Passage to India, with parasites in mind

SIMON Bishop's the kind of guest you'd welcome at a party when the embers are dying down and scary stories emerge from the shadows.This is a man whose computer “wallpaper” is a magnified image of a worm of the squatting-in-your-intestines variety.

SIMON Bishop's the kind of guest you'd welcome at a party when the embers are dying down and scary stories emerge from the shadows.

This is a man whose computer “wallpaper” is a magnified image of a worm of the squatting-in-your-intestines variety. If he went on Mastermind, his specialist subject would be parasitology - and within that particular branch of science there are many true tales to amaze, revolt and frighten the very bone marrow from the assembled throng.

Take a little tapeworm that commonly lives in dogs and those eggs are excreted in faeces. If we unwittingly get them on our hands, fail to wash, and then put our fingers in our mouths - or shake hands with someone and pass on the infection - we're storing up trouble.

“It was a big problem in Iceland,” says Simon, an animal science lecturer at Writtle College, near Chelmsford. “The eggs can get inside you, they hatch, and find a site: usually it's your liver or your lungs or your brain. They produce something called a hydatic cyst, which is like a cyst you might get on your body but they've got growing tapeworms inside. They grow and grow and grow, and they can get really big. If you go on the internet you'll see some lovely pictures of huge football-sized growths.” On people? “On people.”

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“If it's somewhere soft, such as your liver, it will keep growing and you'll see a big swelling. There have been cases where it's in the brain and it has split the skull, because of the enormous pressure of this growing thing.”

Ugh. And how widespread is this ailment?

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“Not very common. It's common where dogs and people and livestock live together, so it's common in northern Europe - it occurs in the UK - and it was really common in Iceland. What they did was take a draconian measure and got rid of all domestic dogs.”

Whoever coined the phrase “ignorance is bliss” never spoke a truer word. Quick - let's get on to the main subject: Simon's six weeks in northern India during the summer.

It was something of a dream trip, but no holiday: his “homework” was to research and document traditional methods of parasite control in animals, in the hope Indian knowledge and practice could help farmers in the UK.

The western world could do with a helping hand, as parasites are great survivalists good at developing resistance to drug- and chemical-based treatments.

A sheep or a cow fighting a parasitic infection might die, but more likely is that it just won't thrive - and the farmer will therefore get a lower price for his produce, explains Simon. “With farmers today, the margins they're working with are so small that anything that takes a piece of that is an issue.”

In the UK, the biggest risk is worm infection picked up from grass. Animals defecate on the pasture, other animals later come along and eat the pasture - and the eggs of the parasite.

It was common for sheep to be drenched with drugs several times a year to treat worm infection; but, in places like Australia and South America, worms have developed great resistance and the drugs now have little effect.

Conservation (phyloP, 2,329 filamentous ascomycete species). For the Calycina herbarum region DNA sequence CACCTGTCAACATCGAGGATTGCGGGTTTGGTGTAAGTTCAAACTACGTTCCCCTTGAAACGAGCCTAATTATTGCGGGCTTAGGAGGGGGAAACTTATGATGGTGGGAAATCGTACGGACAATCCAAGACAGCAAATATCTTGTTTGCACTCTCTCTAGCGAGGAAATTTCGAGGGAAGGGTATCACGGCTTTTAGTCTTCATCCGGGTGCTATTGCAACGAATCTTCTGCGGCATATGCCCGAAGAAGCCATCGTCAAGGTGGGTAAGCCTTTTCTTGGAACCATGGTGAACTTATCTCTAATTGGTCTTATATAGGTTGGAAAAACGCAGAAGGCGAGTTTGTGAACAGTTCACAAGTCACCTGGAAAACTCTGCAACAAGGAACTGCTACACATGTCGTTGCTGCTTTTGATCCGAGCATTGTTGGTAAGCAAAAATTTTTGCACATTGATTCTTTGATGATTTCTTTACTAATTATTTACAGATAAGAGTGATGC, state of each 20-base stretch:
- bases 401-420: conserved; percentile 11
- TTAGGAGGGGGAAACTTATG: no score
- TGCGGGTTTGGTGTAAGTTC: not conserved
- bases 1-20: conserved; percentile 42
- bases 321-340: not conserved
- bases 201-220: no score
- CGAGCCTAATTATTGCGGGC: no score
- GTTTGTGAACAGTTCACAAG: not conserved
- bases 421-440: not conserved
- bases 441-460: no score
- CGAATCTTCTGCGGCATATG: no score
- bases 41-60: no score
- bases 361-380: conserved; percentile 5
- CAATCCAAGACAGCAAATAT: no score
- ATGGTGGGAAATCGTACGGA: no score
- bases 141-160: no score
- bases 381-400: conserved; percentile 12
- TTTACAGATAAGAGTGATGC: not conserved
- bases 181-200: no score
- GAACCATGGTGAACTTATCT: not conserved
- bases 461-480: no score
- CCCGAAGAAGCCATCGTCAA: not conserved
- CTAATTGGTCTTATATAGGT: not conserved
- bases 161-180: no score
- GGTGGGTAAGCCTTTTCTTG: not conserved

“The key to deal with parasites - sorry if I'm ranting - is not to rely on drugs, because you know that sooner or later they're going to become resistant. There's no way of escaping that if you don't change anything else.

“You have to try to break the life cycle in some other way. With sheep, for example, you use clean grazing: so you move them from dirty pasture, then more clean pasture the year after, and again the year after. These worms can survive for at least a year - some species for two years - so you can't use the same piece of ground earlier than a three- or four-year rotation. If you do that, you'll keep the worm burden low, naturally. But heavy stocking, and relying on drugs, is not sustainable.”

With parasites, the secret of their success is sheer numbers, Simon suggests. “With tapeworms, particularly, they cast out thousands of eggs a day - 99.99% are just going to die, but all it needs is one to get to you. I dislike them because I see them as an adversary, but I respect them because of how successful they are.”

His trip was funded by the Winston Churchill Memorial Trust. Its travelling fellowship scheme allows successful applicants to acquire knowledge overseas that will benefit people back home.

With his trip costing between £4,000 and £5,000, Simon says he simply wouldn't have been able to go without the trust's support.

“When you've got so many kids, and a lecturer's salary, it's pretty much hand to mouth - always in the red,” he smiles. (He and his wife have six children, aged from one year old to 12, and another imminent.)

Simon brought back to East Anglia about 10 different types of dried plant that he'll investigate in college as and when teaching commitments allow, in the hope they hold answers to the UK's parasite problems.

Lab trials are already under way on some Chinese material sent to him by his father, who lives in Hong Kong. Simon will have a Petri dish containing agar and E. coli. “And on this lawn of E. coli I've got some nematodes: microscopic worms.” They're the kind of thing we might find in our compost heap, steadily munching on bacteria.

“They eat the E. coli - Pedigree Chum for worms. Then I give it different strengths of extract from these different plants. I estimate how many of my free-living worms have lived and how many have died, to see how effective it is against parasitic worms generally. Once I've done that, I'll try them on livestock. It's a way of filtering out what's likely to work and what's likely not to.”